10 October 2012
Achieving True Happiness
The question “why are we on this planet?” is one that everyone at some point in his or her life ponders about. For some it might be family, others success or religion, but at the root of it all, if we are not happy, what is the point of asking? “Happiness” can be defined as a mental state or emotion in which we are content with everything in out surroundings and encounters. In the essay, “Born to Be Happy, Through a Twist of Human Hard Wire,” author Richard A. Friedman explains happiness in a very interesting way. He states that chemicals the brain produces, such as dopamine and serotonin is the causes of happiness and other emotions. That may be a way of generalizing the causes scientifically, but for something so complex and mysterious such as happiness, it becomes the aspects in your life that enable you to achieve true happiness. They can be summed down to daily satisfaction, social satisfaction, and personal satisfaction. Those three components cover every section of your life; having all three evident in your life with good balance between each of them will enable you to achieve true lasting happiness.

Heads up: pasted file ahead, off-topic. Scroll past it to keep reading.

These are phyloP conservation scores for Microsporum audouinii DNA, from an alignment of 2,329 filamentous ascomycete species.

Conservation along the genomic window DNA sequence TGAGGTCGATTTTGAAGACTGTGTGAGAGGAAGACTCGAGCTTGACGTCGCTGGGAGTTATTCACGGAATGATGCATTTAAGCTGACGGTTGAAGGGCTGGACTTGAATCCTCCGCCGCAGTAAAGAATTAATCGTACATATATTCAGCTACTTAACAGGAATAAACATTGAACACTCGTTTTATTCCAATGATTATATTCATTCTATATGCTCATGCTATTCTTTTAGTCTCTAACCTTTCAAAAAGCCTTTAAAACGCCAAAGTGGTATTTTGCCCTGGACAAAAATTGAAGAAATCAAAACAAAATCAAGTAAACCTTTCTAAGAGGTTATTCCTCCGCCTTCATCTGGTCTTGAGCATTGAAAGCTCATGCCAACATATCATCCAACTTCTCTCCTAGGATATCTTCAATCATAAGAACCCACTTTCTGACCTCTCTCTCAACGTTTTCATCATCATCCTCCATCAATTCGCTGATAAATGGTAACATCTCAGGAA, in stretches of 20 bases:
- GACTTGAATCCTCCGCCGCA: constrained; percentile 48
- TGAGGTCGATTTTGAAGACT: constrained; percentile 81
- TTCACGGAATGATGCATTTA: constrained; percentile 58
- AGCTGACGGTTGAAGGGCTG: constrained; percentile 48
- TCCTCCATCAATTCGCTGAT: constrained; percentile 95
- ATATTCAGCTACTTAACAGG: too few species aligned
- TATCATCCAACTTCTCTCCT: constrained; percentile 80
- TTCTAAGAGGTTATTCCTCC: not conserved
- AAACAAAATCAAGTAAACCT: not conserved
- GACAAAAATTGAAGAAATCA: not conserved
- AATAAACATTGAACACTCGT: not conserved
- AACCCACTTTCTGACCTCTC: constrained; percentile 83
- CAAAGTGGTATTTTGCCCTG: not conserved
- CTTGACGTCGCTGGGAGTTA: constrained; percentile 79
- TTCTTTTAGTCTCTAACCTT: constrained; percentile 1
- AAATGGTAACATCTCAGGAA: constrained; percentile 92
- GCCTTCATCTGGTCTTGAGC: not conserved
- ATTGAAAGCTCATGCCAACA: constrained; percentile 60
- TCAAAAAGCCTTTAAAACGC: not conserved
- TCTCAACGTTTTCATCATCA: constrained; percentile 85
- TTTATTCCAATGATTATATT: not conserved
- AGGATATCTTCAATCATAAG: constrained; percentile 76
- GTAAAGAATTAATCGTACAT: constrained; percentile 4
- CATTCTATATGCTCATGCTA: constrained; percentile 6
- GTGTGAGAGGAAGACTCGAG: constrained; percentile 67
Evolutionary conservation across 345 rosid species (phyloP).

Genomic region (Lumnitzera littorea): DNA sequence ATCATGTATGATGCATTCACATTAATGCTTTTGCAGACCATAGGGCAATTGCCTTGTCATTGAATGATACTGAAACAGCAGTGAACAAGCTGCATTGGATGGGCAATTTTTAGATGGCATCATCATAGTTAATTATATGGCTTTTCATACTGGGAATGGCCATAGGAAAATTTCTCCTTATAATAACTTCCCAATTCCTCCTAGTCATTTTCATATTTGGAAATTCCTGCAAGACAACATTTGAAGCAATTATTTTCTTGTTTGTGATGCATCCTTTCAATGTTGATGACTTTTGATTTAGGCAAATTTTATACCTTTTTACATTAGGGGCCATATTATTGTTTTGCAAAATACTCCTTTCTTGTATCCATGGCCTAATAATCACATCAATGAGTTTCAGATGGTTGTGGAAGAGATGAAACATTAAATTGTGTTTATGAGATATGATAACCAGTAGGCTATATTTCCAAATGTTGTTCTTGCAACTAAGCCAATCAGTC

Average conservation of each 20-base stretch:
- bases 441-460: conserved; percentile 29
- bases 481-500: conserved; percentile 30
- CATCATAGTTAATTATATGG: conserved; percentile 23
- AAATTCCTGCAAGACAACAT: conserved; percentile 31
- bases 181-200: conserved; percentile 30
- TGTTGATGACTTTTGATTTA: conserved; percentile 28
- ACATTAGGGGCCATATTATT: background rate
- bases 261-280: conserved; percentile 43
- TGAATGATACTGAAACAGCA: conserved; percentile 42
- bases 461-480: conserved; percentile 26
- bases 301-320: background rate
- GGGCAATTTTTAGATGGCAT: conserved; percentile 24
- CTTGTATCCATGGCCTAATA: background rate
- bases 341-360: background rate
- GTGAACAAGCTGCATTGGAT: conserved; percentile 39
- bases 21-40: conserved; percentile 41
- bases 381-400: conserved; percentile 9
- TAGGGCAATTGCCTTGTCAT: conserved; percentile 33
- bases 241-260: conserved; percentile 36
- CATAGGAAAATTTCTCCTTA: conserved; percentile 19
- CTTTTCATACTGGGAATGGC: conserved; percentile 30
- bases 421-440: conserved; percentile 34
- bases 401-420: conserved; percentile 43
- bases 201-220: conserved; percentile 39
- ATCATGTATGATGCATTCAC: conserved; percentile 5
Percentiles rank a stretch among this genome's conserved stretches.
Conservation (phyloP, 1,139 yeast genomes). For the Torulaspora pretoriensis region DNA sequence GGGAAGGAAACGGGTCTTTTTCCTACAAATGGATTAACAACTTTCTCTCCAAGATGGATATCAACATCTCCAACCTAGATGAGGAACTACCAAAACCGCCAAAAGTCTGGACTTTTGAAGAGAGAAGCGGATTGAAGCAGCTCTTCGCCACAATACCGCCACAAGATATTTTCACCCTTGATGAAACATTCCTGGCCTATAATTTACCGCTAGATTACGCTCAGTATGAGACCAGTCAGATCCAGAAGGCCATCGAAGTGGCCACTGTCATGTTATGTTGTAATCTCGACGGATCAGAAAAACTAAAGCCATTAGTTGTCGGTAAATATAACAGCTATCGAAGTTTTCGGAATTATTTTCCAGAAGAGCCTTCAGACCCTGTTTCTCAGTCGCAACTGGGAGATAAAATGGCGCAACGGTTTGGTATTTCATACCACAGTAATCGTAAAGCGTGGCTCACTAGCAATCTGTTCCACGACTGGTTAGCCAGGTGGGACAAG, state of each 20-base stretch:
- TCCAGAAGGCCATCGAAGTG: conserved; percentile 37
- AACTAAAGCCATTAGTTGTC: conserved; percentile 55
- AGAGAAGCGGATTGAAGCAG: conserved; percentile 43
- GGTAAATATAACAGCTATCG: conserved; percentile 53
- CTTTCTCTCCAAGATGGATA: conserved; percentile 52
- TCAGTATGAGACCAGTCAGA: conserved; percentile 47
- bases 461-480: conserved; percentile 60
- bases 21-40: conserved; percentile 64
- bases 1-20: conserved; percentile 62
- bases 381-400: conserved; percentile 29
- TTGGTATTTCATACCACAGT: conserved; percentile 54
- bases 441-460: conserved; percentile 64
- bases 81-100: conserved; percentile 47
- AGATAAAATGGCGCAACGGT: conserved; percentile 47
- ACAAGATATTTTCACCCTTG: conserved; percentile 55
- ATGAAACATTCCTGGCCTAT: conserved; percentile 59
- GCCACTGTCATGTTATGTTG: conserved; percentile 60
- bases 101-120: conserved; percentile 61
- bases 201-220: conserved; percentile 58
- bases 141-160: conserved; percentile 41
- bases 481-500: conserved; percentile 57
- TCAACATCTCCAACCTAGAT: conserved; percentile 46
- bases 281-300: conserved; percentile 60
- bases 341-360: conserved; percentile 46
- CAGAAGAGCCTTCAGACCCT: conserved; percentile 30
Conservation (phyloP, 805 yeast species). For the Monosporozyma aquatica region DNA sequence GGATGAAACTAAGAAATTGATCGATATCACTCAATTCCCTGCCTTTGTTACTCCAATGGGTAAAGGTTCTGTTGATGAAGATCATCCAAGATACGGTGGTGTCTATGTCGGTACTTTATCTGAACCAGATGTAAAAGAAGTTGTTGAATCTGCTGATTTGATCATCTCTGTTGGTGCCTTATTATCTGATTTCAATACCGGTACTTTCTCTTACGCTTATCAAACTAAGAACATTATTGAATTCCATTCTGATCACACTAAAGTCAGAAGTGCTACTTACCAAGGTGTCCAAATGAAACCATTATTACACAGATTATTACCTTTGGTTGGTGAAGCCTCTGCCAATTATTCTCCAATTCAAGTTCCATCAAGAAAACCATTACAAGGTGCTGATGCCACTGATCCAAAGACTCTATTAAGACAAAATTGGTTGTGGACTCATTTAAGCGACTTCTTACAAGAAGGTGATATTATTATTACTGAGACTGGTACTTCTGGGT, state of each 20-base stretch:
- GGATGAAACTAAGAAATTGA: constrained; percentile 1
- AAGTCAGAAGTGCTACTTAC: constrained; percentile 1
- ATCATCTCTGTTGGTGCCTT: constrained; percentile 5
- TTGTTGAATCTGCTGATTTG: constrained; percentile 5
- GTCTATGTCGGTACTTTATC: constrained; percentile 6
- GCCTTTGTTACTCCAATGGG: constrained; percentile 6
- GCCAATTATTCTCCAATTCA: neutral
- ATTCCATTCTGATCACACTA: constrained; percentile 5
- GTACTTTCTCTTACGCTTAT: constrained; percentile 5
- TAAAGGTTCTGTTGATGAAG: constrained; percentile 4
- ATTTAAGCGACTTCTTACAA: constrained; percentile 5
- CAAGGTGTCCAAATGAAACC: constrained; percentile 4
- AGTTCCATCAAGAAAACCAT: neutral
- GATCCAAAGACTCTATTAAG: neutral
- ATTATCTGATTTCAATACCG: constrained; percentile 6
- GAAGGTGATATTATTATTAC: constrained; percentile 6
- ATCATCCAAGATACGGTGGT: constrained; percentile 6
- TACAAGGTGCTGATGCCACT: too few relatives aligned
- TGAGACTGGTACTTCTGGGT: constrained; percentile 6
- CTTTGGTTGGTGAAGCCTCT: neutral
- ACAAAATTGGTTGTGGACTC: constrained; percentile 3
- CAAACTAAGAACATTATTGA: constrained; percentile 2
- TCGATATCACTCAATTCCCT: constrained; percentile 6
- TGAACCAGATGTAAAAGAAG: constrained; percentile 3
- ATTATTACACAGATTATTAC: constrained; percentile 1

In his essay, Friedman, talks about a rare circumstance of a woman that lost her job and husband died from cancer, but was still always abnormally happy. The woman was lucky to be born with a joyous temperament, which in its most extreme form is called hyperthymia. Despite life’s misfortunes and any bad event, hyperthymic people remain energetic; they are considered the psychiatric mirror image of people who suffer from lifelong mild depression called dysthymia. Over two thousand years ago, Hippocrates proposed that a mixture of four basic things determined human temperament. Those were thought to be “blood, phlegm, yellow bile and black bile”. Today that theory is now replaced with chemicals your brain produces called neurotransmitters. Modern day science shows...